Go to Home Page

Click Here to Go to Index for All Digital Camera Reviews.

 

Product Review
 

Sony HVR-A1U HDV One-Chip High Definition Video Camera

Part II

November, 2007

John E. Johnson, Jr.

 

The Menu

If you press that "Display/Battery Information" button on the left side of the camera, you will see the screen shown below on the left. It indicates how much battery power is left, the fact that you are shooting in HDV-1080i, and there will also be a P-Menu button at the bottom. Pressing that gives you the main menu, which has Menu, Status Check, and some other things.
 

If you press Menu, then you go into the settings for the camera, such as Standard Set, which has the Rec (Recording) Format. Pressing that shows the next menu item on the right, and you can select HDV-1080i or SD (640x480).
 

Camera Set goes into such things as the Spot Meter. The last menu shown below (right) is what you see when using the playback mode. Essentially then, the settings are activated from the touch screen LCD panel. This is very convenient, and it is also nice that an extra Record button and Zoom buttons are next to the display. There are a lot of features on the display menus that I have not shown here. You don't to use them though, in order to take great quality videos. Just leave the camera in Auto and away you go. The other features include a photographic spot meter, Black Stretch (changes the gamma), Sharpness Adjust, Shutter Speed Adjust, Cinematone (more gamma adjustments), Zebra Display (lets you know which areas of the scene have blown out whites), Histogram Display (shows you the range of brightness levels in the scene), and Peaking (outlines the scene for easier focusing).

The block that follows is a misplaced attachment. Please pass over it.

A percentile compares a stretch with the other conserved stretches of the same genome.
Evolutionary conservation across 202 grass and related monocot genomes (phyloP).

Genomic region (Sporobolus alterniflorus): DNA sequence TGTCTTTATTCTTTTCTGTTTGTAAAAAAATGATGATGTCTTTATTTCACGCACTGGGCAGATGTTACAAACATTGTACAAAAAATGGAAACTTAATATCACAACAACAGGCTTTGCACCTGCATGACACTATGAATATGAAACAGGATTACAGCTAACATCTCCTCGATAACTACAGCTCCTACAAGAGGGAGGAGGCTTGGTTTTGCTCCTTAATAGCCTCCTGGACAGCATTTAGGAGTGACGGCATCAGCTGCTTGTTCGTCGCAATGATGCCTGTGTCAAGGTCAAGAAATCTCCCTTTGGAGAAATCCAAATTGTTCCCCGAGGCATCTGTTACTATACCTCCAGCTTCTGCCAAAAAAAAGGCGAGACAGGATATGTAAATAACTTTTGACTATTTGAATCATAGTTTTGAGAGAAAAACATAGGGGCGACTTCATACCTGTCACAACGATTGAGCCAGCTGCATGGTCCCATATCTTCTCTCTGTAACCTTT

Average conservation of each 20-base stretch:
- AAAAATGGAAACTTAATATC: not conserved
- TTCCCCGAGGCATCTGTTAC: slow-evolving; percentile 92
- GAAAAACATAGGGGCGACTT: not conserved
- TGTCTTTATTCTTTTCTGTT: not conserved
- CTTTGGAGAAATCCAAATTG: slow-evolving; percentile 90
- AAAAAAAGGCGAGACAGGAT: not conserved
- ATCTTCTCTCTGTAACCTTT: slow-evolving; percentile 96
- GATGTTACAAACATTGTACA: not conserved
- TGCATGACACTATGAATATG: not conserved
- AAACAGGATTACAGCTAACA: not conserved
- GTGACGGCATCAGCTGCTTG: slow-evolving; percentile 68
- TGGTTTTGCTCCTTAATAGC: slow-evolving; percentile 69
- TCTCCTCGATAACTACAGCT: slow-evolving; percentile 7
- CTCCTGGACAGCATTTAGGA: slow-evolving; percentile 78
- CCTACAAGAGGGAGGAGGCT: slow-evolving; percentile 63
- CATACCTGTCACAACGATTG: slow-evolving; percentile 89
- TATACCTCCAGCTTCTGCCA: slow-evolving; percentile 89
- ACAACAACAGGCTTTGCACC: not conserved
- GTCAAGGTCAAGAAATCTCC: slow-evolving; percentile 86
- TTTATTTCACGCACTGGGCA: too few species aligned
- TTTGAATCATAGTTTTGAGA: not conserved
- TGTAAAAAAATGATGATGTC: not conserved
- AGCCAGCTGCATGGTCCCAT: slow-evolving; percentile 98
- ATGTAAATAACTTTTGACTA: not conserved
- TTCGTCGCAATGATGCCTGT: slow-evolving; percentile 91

Personally, I would never use the SD mode (NTSC 640x480) to take any videos. High definition is so much better, it should be the only mode you ever work with. Just about any video editor these days can edit HD footage, and you can, if you insist, down-convert it to SD to go onto a standard DVD (which I have done for friends who don't yet have an HDTV). Your master tape and the uploaded videos on your computer will still be there in HD, whenever you decide it is time to view them in high definition.

Go to Part III.

Copyright 2007 Secrets of Home Theater & High Fidelity

Go to Table of Contents for this Issue.

Go to Home Page.

 

About Secrets

Register

Terms and Conditions of Use